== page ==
Or Tzedek Teens Lead an Interfaith Vigil

June 27, 2011

By Eve Carne
Communications Intern

On a cold, Friday morning, bright and early, nine teenagers gave up sleeping in to pray for those impacted by our broken immigration system.  The teens, who were participating in JCUA’s week-long Or Tzedek program, helped lead a prayer service for immigrants that were about to be deported.

The interfaith service took place outside of the detention center where immigrants are being held.  Services used to be held at the Broadview detention center, but are now being held downtown as the Broadview center is temporarily closed for remodeling.

This vigil tradition was started by Sister Jo Anne Persch and Sister Pat Murphy,  two nuns from the Chicago Sisters of Mercy dedicated to keeping families together.  The Or Tzedek teens read Hebrew prayers along with prayers they wrote themselves.  The Sisters and others present at the vigil said they were excited to see teenagers actively involved in such an important issue.

If you’re interested in attending a vigil they take place every Friday morning from 7:15-7:45 am in front of the detention center located on 101 West Congress.

Burge Torture Survivor Left with “A Growing, Burning Feeling”

January 20, 2011

By Katherine Randall
Communications Coordinator, JCUA

Anthony Holmes has trouble sleeping at night. He has nightmares and often wakes up in a cold sweat. Holmes spent 30 years in prison for a murder he said he didn’t commit. And though Holmes has physically left prison, his mind remains trapped in thoughts of the torture he endured at the hands of former Chicago Police Commander Jon Burge.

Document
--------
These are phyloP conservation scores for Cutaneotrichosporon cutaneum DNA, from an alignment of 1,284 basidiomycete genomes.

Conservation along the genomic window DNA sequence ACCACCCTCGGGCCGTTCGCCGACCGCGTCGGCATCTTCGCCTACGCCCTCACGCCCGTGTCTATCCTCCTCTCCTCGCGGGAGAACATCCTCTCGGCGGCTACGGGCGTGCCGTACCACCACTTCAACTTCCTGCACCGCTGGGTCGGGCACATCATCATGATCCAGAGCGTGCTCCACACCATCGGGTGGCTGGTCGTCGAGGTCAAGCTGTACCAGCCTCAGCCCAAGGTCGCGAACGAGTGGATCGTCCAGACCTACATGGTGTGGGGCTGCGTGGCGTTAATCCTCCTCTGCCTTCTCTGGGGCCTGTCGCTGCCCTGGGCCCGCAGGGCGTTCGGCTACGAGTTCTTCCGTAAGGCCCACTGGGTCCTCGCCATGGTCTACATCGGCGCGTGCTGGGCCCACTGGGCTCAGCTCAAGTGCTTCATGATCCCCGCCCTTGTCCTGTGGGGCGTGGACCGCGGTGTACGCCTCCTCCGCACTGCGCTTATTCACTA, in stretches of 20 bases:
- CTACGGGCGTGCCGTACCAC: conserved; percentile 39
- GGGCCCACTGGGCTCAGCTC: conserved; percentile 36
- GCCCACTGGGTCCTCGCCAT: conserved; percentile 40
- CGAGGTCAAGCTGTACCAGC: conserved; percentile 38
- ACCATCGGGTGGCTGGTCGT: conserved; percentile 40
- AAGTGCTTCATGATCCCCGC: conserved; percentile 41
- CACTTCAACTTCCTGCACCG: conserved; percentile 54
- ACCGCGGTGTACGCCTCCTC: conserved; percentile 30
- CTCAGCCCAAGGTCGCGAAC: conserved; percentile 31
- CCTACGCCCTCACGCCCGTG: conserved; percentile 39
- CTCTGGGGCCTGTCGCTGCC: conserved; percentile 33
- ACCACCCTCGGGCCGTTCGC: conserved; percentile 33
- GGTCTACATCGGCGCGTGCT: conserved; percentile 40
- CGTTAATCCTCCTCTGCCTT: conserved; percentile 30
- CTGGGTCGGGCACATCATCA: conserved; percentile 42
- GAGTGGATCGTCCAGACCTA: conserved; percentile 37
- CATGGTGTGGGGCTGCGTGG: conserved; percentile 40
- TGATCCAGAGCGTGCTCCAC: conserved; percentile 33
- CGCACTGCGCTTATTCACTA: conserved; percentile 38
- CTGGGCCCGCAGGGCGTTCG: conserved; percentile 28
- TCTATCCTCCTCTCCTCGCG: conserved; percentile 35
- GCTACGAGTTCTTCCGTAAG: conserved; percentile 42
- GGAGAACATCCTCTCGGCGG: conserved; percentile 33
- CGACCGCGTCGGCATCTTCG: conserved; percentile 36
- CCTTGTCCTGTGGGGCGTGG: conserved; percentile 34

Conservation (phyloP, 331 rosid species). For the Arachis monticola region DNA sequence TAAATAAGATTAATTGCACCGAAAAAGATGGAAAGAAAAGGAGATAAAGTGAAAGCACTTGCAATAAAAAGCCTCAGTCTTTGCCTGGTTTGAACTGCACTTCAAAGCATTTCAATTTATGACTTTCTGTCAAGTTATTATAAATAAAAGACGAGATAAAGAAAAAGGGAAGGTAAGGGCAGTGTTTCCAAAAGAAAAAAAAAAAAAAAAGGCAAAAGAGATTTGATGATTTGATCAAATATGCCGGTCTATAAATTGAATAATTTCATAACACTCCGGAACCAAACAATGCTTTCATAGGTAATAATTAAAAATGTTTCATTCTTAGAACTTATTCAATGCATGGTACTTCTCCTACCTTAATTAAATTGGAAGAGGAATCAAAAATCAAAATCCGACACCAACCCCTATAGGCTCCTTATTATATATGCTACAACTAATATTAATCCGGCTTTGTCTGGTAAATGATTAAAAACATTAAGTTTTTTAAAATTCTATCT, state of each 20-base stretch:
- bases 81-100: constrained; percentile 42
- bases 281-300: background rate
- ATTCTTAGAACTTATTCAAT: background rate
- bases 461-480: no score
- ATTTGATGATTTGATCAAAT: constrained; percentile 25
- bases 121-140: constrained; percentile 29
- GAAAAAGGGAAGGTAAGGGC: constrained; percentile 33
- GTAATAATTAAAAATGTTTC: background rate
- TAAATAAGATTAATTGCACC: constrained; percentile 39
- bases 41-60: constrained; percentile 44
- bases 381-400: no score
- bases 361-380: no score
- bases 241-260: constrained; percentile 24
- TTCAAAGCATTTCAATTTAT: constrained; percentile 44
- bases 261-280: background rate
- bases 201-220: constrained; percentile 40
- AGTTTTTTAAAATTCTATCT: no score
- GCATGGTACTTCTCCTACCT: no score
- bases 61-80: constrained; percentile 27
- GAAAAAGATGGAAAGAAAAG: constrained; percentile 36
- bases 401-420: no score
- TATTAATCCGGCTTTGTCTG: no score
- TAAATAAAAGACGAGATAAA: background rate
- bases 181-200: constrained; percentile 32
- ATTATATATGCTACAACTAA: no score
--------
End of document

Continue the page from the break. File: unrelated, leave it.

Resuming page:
“Jon Burge shocked me and suffocated me and forced me to admit to a murder I didn’t do,” said Holmes. “He tried to kill me. It leaves a growing, burning feeling. I have nightmares and see myself falling into a deep hole and I have no one to get me out.”

Police torture victims (left to right) Victor Saffold, Mark clements, Anthony Holmes and Darrell Cannon. Photo taken by Brian Jackson of the Sun-Times

Holmes was one of several witnesses to testify at Burge’s Jan. 20 sentencing hearing. And though the prosecutors are pushing for a sentence of at least 30 years, U.S. District Judge Joan Lefkow only extended Burge’s suggested sentence of 15 to 21 months in prison to 21 to 27 months.

“That’s a slap in the face to everybody that was in that station house being tortured by Burge,” said Dickie Gaines, a longtime Chicago community activist and friend to several Burge torture survivors. “I think his sentence should be a maximum sentence,” he said.

Zakiyyah Muhammad, another community activist close to several of the torture victims, said she would be okay with Burge’s light sentence under one condition.

“If it can be a life of hell and torture then it can be okay because that’s what Burge put hundreds of men and women through,” she said.

Melvin Jones, another torture survivor who testified at Burge’s hearing, said he was still going through such a life of hell and torture.

“It comes back in my everyday life. It comes back in my dreams. It comes back every day I walk this earth,” said Jones.

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